WASHINGTON (AP) — Myspace, the once mighty social network, settled a privacy investigation by the Federal Trade Commission and agreed to submit to privacy audits over the next 20 years.
The settlement, over charges that Myspace misrepresented its privacy policies to users, is similar to a deal the FTC struck with Facebook in November.
The FTC said Tuesday that despite telling users it would not share personally identifiable information with others, Myspace gave advertisers users' "Friend ID" numbers. That allowed advertisers to find users' publicly available personal information, often including full names, and could even lead advertisers to discover users' web-browsing activity.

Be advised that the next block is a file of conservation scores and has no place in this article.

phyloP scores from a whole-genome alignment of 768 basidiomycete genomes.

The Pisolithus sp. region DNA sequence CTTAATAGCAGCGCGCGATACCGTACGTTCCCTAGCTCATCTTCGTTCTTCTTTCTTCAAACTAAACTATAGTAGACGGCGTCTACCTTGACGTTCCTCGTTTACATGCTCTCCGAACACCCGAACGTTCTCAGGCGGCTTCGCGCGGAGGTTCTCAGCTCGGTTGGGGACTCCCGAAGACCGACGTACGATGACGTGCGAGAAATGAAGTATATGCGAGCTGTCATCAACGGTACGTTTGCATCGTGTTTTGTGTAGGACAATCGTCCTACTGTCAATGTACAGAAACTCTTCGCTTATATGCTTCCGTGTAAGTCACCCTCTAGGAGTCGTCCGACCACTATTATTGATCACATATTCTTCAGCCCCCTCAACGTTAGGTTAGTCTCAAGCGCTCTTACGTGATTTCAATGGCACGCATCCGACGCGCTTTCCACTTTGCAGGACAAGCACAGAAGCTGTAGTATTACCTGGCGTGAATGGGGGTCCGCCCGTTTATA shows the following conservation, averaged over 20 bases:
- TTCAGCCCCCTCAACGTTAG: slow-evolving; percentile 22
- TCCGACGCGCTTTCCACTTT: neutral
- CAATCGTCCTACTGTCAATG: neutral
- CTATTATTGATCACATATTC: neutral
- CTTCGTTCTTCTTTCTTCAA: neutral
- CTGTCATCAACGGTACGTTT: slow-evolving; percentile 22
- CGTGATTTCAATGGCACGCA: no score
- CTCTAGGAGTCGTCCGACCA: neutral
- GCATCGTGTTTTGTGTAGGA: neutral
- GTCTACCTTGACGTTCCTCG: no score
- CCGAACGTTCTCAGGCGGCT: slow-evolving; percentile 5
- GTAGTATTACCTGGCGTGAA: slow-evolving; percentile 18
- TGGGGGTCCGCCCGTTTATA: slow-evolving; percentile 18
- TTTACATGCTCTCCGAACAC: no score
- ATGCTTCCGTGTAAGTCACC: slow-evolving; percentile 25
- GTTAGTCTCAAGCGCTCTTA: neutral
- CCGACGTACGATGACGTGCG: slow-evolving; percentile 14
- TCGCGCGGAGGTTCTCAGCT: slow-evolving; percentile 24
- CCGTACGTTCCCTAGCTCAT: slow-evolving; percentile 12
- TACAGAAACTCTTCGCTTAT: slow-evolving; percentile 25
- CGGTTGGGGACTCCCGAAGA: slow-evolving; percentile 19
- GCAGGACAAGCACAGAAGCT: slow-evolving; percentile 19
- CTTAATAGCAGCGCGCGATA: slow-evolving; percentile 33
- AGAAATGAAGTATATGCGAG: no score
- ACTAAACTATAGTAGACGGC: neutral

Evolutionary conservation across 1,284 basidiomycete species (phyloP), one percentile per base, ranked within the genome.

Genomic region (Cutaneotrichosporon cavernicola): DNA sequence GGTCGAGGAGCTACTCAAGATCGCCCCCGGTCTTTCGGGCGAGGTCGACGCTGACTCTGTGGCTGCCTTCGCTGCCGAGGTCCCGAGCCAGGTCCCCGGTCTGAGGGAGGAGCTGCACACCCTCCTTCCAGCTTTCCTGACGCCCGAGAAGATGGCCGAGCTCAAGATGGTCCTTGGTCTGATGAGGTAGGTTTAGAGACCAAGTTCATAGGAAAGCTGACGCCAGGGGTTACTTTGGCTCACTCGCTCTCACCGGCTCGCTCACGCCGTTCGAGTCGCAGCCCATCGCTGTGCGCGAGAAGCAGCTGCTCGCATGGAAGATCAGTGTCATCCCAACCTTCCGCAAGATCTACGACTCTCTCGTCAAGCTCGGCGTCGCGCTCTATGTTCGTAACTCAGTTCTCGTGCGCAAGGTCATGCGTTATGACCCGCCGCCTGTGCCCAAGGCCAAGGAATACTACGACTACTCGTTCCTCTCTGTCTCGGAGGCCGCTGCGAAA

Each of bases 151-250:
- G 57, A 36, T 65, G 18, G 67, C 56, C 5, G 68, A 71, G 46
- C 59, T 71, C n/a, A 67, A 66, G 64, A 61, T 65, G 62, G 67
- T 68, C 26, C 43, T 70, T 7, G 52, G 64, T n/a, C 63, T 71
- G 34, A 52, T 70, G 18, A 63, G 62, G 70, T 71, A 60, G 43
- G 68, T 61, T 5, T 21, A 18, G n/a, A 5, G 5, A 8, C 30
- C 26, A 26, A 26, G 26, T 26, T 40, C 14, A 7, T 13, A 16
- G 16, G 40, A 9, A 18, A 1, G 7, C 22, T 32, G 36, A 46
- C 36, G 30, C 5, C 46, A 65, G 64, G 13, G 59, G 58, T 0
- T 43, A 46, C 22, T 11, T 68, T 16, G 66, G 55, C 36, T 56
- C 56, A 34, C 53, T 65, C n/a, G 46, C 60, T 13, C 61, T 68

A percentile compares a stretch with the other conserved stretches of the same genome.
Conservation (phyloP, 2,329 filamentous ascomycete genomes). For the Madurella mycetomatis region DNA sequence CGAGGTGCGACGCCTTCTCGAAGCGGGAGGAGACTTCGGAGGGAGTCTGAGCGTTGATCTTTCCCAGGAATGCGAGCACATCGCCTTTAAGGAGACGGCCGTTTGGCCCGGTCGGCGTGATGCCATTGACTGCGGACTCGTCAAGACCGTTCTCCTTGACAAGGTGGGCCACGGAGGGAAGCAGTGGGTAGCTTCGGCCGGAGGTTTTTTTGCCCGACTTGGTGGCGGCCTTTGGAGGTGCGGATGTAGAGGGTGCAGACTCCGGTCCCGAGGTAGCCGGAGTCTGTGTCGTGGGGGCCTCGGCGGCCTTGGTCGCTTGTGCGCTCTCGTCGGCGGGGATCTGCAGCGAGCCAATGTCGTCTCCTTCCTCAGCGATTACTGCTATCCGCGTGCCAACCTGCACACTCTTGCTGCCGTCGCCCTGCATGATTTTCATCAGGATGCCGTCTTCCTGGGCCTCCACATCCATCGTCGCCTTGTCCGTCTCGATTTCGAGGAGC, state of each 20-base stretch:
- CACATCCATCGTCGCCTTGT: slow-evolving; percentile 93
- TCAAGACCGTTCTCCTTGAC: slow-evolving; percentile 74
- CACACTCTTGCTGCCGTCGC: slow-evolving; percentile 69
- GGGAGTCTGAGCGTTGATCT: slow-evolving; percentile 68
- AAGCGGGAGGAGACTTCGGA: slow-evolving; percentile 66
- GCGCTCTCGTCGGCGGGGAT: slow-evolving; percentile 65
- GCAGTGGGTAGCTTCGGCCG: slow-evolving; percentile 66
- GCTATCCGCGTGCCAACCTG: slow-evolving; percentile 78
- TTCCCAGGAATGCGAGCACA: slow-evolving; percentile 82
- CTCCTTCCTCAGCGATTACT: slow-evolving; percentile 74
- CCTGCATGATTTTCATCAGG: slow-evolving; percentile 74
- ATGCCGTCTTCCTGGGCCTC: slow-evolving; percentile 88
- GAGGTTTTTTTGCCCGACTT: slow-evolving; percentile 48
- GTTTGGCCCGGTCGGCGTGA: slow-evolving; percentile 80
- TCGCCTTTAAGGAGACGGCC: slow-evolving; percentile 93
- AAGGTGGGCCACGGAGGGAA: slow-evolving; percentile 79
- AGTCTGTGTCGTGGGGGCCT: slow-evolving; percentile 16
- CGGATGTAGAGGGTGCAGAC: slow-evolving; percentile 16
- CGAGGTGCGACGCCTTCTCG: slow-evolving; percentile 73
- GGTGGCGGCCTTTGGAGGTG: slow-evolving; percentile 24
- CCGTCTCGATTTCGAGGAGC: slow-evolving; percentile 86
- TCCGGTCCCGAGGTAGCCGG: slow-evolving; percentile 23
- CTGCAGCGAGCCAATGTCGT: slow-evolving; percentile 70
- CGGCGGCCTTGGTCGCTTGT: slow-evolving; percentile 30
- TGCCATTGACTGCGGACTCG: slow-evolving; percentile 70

In the settlement, Myspace agreed not to misrepresent its privacy policies, to implement a comprehensive privacy program and to submit to regular, independent privacy assessments for two decades.
Myspace, launched in 2003, was a popular Internet destination for years. But the social network was left in the dust by Facebook. News Corp., which had bought Myspace for $580 million in 2005, sold it to Specific Media last year for $35 million.
Specific Media, based in Irvine, Calif., is an online ad network operator.